One of our inclusion initiatives is called She Rises, which involves opening up positions to women who have taken career breaks.

Can you give us some examples and your thoughts on what the priority areas should be when it comes to improving the employer value proposition?

There are a lot of companies making their voices heard and getting noticed among that noise is really hard. But ensuring that the authentic voice of the organization is heard is most critical. As an organization, we are always aware that this must also reflect the lived reality of the person. Otherwise, in today’s era, it collapses. It may just become marketing hype and not reality. It’s a thing.

The second is how to make sure people know the industry we operate in, which is specific to Epsilon. How to ensure that specific aspects of your technology and platforms shine through and that individuals are aware of what the organization and its business is an important factor. The values ​​and behaviors that are essential to us, the way our customers see us, what we would like to emphasize and the company culture are important. Finally, authenticity is the most important thing when it comes to employer branding.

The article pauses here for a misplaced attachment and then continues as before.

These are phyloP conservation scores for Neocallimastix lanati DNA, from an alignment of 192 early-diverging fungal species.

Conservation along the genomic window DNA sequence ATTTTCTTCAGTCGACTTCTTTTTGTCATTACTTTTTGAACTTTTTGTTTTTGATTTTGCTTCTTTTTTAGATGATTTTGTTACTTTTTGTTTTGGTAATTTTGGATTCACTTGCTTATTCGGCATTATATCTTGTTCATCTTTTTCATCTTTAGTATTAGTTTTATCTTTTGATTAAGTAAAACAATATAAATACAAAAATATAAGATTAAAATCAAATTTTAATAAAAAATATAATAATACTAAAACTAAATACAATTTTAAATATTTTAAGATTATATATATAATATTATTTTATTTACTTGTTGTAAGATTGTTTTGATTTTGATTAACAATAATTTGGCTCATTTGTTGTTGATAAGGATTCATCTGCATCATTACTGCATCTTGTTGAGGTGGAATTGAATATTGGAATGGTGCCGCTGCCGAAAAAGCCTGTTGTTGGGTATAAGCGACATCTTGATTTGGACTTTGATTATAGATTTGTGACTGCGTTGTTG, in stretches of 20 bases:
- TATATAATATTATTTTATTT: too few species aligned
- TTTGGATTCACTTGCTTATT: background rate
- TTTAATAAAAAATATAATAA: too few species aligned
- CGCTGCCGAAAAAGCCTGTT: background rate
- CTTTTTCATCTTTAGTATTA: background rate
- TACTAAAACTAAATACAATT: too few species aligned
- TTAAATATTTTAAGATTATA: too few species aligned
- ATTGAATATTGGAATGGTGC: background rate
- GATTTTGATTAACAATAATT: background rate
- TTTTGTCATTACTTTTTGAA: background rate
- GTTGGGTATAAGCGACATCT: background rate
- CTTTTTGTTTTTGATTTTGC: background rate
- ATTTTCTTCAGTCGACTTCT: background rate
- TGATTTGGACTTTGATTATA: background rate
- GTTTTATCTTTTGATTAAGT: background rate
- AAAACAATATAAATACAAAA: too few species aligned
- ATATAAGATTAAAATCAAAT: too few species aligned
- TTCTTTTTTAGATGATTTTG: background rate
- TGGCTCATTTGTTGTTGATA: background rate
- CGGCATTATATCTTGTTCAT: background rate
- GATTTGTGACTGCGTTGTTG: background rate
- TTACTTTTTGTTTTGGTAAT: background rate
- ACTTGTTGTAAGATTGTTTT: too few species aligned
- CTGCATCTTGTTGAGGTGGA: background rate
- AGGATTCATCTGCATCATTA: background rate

In this increasingly data-driven world, people analytics has been a key tool in overcoming the challenges posed by talent management. What is your opinion on the advantages that people analytics can offer in recruiting and developing talent?

I’m a big believer in people, technology and data analytics. And that fits our business. From an HR perspective, it’s really important to have great technology that captures the right data which is then turned into insights. We have created a function that examines reports; a dashboard that leverages data visualization tools like Tableau to present data from these reports to the business. There are metrics we track on an ongoing basis to see the effectiveness of what we are doing in HR.